Batch Size and Velocity Fluctuations
January 27, 2009
I recently wrote a post on Velocity Signature Analysis and have been looking at how undertaking large chunks of work as a complete team impacts velocity. We are currently three quarters of the way through a major (4 months long) piece of functionality and velocity is finally rising. This seems a pattern; for the early portion of a new area of work we spend a lot of time understanding the business domain and checking our interpretation using mock-ups and discussions. Velocity, in terms of functionality built and approved by the business is down during this time since many of the team members are involved in understanding the new business area rather than cranking out code.
As project manager I can get jittery, did we estimate this section of work correctly? Our average velocity for the last module was 60 points per month and now we are only getting 20! Weeks and weeks go by as whiteboards get filled, designs get changed, but the tested story counts hardly moves. Compounding this Discovery Drain phenomenon is the Clean-up Drain pattern. During the early portions of a new phase, fixing up the niggling issues hanging over from the last phase seems to take a long time. This makes perfect sense, if they were easy they would probably have been done earlier. It is always the difficult to reproduce bug, the change request that necessitates a rework of established workflow or multiple stakeholder collaboration that seem to bleed into the next development phase. While there may only be 3 or 4 bugs or change requests hanging over, they take a disproportionate amount of time to resolve.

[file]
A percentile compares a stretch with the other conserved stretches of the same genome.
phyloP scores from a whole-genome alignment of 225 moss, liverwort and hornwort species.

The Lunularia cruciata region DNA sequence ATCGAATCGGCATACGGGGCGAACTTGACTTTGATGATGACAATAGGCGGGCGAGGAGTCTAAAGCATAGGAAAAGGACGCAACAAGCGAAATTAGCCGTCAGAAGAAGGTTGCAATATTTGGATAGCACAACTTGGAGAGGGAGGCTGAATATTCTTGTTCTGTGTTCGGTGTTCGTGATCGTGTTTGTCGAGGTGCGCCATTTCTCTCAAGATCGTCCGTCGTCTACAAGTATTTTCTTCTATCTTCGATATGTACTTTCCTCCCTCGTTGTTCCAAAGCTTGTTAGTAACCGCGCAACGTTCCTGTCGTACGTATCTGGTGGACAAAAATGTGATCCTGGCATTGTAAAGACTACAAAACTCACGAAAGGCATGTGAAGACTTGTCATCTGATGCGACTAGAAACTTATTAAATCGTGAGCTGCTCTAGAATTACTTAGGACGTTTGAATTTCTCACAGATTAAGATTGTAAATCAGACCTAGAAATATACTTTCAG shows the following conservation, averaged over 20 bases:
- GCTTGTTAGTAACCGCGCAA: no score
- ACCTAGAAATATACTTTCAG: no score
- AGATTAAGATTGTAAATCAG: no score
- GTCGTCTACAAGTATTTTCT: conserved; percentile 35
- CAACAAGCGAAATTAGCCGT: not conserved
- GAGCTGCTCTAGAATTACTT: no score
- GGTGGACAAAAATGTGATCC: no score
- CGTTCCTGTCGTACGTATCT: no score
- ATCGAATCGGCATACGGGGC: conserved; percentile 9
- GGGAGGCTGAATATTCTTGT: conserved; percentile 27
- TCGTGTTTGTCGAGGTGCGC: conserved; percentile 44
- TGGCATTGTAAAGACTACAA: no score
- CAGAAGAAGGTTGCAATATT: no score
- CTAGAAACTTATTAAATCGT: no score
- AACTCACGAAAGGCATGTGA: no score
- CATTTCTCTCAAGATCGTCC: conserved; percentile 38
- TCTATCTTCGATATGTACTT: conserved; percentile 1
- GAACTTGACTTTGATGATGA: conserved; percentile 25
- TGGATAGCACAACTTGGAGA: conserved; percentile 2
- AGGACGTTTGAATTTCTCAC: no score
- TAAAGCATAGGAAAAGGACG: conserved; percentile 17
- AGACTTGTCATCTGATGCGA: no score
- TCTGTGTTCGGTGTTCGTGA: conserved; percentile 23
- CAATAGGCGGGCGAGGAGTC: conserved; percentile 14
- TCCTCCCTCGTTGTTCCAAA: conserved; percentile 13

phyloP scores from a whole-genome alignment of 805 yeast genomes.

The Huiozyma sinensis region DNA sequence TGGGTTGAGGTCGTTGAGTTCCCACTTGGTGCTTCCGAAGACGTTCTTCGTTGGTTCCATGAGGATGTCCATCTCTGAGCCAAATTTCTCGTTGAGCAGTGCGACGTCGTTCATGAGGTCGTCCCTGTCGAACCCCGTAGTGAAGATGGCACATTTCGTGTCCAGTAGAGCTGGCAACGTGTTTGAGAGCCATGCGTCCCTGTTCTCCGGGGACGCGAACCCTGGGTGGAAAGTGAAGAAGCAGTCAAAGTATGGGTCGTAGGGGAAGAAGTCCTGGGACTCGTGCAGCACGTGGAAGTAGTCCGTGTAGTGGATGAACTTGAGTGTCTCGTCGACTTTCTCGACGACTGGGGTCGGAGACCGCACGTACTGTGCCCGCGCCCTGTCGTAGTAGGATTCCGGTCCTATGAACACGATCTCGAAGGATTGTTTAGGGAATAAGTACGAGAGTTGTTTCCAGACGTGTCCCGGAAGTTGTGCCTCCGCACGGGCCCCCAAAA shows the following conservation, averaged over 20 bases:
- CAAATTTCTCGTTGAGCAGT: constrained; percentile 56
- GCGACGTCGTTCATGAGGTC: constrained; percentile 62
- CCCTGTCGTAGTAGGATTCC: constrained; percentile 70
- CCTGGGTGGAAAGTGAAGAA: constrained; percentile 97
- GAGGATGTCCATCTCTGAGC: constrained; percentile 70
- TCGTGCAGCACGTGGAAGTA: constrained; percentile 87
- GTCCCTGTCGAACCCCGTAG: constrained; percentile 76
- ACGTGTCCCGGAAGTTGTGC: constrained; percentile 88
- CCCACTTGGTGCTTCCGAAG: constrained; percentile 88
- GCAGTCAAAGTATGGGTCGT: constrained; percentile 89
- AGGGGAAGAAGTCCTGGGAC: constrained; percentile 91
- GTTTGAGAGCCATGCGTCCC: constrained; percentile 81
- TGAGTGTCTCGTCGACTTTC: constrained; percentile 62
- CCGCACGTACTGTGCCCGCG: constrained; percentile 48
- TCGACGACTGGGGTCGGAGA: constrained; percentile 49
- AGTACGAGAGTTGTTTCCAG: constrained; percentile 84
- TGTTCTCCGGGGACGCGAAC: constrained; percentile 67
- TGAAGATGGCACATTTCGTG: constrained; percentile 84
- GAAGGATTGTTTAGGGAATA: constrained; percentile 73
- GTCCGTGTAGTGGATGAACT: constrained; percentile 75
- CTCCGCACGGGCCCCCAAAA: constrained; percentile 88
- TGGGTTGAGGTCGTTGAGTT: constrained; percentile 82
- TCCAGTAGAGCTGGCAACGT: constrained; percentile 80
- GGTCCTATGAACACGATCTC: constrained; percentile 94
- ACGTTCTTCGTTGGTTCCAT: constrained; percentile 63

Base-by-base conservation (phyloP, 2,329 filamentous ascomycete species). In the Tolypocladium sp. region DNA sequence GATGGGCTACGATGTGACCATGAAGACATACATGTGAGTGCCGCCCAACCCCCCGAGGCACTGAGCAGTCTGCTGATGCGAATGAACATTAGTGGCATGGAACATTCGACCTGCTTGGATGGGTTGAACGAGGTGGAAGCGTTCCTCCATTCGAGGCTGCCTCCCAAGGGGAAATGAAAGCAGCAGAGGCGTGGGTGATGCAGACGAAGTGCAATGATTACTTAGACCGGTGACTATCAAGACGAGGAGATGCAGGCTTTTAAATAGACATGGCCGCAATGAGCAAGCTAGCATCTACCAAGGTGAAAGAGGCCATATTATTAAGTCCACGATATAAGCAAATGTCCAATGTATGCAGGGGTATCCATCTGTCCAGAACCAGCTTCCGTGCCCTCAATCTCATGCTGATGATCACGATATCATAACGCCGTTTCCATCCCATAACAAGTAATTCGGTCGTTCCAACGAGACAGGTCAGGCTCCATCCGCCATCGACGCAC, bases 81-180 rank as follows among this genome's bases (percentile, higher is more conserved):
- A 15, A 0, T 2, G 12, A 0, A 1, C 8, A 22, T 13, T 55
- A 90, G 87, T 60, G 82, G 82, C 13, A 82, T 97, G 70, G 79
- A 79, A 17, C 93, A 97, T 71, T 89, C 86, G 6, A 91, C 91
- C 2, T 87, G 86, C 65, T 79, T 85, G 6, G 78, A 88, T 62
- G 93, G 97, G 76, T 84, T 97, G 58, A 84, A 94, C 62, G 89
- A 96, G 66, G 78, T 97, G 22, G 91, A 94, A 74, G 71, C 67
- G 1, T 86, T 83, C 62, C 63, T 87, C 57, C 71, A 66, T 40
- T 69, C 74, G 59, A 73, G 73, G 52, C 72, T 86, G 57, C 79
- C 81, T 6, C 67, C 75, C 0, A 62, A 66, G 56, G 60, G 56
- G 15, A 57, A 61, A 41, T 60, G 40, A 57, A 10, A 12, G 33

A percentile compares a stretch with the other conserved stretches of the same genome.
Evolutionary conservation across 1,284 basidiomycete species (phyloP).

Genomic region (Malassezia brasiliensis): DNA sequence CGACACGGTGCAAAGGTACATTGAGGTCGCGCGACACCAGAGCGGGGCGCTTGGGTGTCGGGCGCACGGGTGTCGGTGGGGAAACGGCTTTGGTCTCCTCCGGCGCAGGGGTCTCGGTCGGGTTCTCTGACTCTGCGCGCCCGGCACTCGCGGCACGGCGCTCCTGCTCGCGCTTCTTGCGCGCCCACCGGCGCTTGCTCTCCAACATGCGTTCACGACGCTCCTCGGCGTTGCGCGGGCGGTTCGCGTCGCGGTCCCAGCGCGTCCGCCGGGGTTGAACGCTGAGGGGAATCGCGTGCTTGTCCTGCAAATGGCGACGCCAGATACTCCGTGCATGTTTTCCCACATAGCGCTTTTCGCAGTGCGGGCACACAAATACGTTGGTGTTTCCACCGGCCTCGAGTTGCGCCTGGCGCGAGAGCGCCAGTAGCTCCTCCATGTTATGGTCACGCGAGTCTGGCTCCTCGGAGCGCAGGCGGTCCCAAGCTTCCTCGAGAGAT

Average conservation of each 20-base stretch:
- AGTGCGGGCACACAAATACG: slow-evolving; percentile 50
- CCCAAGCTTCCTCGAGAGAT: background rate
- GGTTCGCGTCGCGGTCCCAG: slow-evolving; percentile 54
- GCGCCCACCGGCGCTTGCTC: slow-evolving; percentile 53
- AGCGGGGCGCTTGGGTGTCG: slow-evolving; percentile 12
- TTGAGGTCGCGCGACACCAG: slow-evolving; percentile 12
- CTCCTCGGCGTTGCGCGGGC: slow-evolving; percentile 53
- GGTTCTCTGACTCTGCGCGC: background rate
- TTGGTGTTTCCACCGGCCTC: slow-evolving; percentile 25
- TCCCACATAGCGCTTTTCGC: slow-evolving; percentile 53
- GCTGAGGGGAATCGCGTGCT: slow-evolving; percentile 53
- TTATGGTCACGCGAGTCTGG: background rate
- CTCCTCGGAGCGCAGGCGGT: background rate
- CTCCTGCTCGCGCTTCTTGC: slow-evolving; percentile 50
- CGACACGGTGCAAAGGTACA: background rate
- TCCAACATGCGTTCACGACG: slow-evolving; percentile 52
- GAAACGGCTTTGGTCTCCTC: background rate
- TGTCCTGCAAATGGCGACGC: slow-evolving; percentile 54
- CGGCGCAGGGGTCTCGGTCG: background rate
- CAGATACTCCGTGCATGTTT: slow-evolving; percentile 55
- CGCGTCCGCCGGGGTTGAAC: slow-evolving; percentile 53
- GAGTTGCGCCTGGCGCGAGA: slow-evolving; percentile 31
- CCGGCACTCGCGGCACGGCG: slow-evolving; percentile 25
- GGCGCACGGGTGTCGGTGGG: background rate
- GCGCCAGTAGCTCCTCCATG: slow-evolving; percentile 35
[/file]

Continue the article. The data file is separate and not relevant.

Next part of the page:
I sometimes use a booster rocket analogy for illustrating team cohesion and vision. When team members are not aligned with a common project goal, their individual motivations can result in a suboptimal team vector. By aligning team member efforts through common goals and a way for people to grow and get something valuable for themselves by making the project successful, we align individual vectors and produce a much greater project vector.
There is a parallel with project velocity too. If 30% of the team’s capacity is consumed on better understanding a complex business domain and 30% of the team’s capacity is spent fixing bugs and change requests for which we may earn little velocity credit, then that only leaves 40% left for raw velocity earning development.
When everyone is focused on iteration features the velocity increases.
As these tasks are completed effort can be returned to development and velocity increases. The process leads to lumpy throughput, but seems preferable to the alternatives. We could let our BA’s run ahead with analysis, filling the hopper with story outlines ready for consumption by the development team. We do this slightly, but are conscious of not letting it get too far since we lose the whole team focus on tasks and experience Pipelining Problems.
If the QA and developers are not present for at least the major analysis conversations we lose valuable insights, time saving suggestions, and create the need to reiterate points later. If business users and BA’s are too far ahead then when development questions or bugs arise that need their input there is a task switching overhead as they “park” their current work, reorient themselves in the task at question and help solve the problem. So instead work is undertaken in vertical slices, conducted by the majority of the team.
Like everything it is a balancing act, we want to exploit role specialization when it brings advantages, but see the benefit of a multi disciplined team tackling and driving through to user acceptance on discreet units of work. So, rather than a smooth flow of stories through the production process, we get some slow downs and speed ups as the team collectively takes on chunks of learning and then delivery.